The gospel reading for this Sunday is a real shift of gears from the other readings. This is vintage John, all multi-levelled and cryptic. Everything here has at least two meanings and you can never seem to get a straight answer out of Jesus. “When did you get here?” they ask, and he can’t even tell them that without talking about signs, and working for enduring food. They see that he is talking in riddles and they want some kind of verification that he knows what he is talking about. Give us a sign like Moses did with the manna? With this he launches into talk about bread. But bread means more than bread to him. Nothing is just what it seems but it packed with encoded meaning. Metaphors abound. Even he himself is not just himself, but is bread.

Some thoughts
            I had a load of top soil delivered this past weekend, and today was the day to shovel it into the various different garden beds. It was a cooler day today and as I got deeper into the pile of pungent rich soil, there was a smell that emerged from the pile that was nothing short of the smell of fertility. The soil steamed with every shovelful. This was not lifeless dirt I was dealing with but soil, alive with the process of breaking down and building up, of decomposing and re-composing. I am not much of a gardener, but I know that my shovel was messing with a process that was more powerful than me. Life is so much bigger than me.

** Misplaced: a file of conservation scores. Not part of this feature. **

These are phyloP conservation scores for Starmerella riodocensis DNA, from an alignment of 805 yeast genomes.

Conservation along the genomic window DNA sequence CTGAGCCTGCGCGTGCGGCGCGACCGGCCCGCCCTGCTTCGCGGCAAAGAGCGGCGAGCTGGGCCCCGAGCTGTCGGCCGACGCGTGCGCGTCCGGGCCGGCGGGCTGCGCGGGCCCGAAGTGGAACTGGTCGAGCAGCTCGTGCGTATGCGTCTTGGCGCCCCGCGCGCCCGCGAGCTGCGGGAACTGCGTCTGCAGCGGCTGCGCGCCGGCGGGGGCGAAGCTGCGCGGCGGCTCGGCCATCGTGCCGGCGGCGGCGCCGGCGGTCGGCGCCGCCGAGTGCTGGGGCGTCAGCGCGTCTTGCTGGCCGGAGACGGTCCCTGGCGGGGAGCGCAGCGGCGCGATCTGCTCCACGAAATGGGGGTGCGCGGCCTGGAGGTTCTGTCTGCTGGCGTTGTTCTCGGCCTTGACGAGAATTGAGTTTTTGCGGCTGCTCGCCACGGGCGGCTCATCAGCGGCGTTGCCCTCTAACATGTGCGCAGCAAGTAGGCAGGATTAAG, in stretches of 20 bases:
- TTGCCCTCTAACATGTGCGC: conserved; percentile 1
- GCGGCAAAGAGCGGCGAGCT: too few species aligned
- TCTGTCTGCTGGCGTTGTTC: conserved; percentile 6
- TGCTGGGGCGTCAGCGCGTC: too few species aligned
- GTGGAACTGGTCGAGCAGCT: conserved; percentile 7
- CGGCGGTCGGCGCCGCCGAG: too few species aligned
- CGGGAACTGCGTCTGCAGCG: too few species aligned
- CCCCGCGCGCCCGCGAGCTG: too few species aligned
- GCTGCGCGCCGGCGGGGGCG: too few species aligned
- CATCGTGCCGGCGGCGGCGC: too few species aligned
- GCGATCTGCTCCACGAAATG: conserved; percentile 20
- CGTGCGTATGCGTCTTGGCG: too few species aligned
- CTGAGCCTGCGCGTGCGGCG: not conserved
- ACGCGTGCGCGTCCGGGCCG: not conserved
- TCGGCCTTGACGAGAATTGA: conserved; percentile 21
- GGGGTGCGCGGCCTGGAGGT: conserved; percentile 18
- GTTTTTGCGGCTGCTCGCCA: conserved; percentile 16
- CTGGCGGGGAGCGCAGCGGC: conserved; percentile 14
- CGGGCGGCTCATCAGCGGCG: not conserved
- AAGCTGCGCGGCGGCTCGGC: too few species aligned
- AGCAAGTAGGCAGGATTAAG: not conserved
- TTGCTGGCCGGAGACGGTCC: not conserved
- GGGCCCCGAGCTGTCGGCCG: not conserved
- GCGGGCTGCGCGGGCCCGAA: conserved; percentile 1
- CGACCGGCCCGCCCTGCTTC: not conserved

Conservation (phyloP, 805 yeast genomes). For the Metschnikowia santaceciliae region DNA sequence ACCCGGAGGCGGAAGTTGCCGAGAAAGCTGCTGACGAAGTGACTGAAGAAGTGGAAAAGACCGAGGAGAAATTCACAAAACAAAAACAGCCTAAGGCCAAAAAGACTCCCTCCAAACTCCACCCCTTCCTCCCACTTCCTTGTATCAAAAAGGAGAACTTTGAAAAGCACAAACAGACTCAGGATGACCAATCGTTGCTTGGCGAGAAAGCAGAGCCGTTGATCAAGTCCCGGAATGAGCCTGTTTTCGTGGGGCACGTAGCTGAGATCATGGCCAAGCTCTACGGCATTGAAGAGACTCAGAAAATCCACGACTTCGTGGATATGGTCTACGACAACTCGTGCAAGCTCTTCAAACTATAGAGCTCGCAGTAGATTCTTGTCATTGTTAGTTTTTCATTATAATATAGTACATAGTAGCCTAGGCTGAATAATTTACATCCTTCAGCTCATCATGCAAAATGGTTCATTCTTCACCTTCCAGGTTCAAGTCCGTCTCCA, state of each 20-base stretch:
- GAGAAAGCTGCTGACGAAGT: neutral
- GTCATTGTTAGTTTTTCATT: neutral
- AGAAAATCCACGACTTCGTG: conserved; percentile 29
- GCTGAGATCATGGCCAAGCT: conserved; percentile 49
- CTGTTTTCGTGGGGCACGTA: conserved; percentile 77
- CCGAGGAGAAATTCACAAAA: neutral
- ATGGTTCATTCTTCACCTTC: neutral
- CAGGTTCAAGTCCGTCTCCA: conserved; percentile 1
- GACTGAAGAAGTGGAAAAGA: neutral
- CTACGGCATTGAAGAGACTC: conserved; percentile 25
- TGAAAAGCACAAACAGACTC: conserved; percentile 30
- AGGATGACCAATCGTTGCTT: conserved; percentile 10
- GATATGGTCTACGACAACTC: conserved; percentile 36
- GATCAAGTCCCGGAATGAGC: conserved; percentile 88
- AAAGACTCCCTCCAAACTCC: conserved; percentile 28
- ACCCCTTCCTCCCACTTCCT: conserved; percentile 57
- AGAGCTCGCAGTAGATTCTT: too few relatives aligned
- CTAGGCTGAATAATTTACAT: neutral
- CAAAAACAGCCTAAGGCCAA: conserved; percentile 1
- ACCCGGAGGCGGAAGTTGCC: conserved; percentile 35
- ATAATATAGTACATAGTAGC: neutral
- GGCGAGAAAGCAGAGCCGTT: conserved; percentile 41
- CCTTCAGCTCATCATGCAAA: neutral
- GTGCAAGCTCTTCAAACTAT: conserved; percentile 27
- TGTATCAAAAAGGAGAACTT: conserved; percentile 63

My parents gave be a rose bush last summer. I was not ready for it. I left it for a while because I didn’t know where to plant it. So finally, after neglecting it for too long, I took a guess, dug a hole, threw in some bone meal and some potting soil and planted it where I think it will go. It is a climbing rose, and I have nothing for it to climb on. I went out the other day, and it has exploded, heading off in all directions, literally covering ground. This thing has a plan to take over my little part of the world and it is surely not waiting for me to tell it what to do.
            Moses wants us never to forget where we have come from, the psalmist wants us to remember who made us and to whom we belong, Paul wants us to contemplate the goodness of things, and gives us a promise that if we do that, we will find peace, and in John’s gospel Jesus is pointing to the deeper meaning underneath everything.
            As you celebrate Thanksgiving, can you stop and behold what you have, and seek the deeper meaning God has placed in it?
Starter questions:
1.      In Deuteronomy, Moses is pointing us to the ancient story of liberation as the base upon which an offering of gratitude is made. What is the story of God in your life upon which your offering of gratitude rests?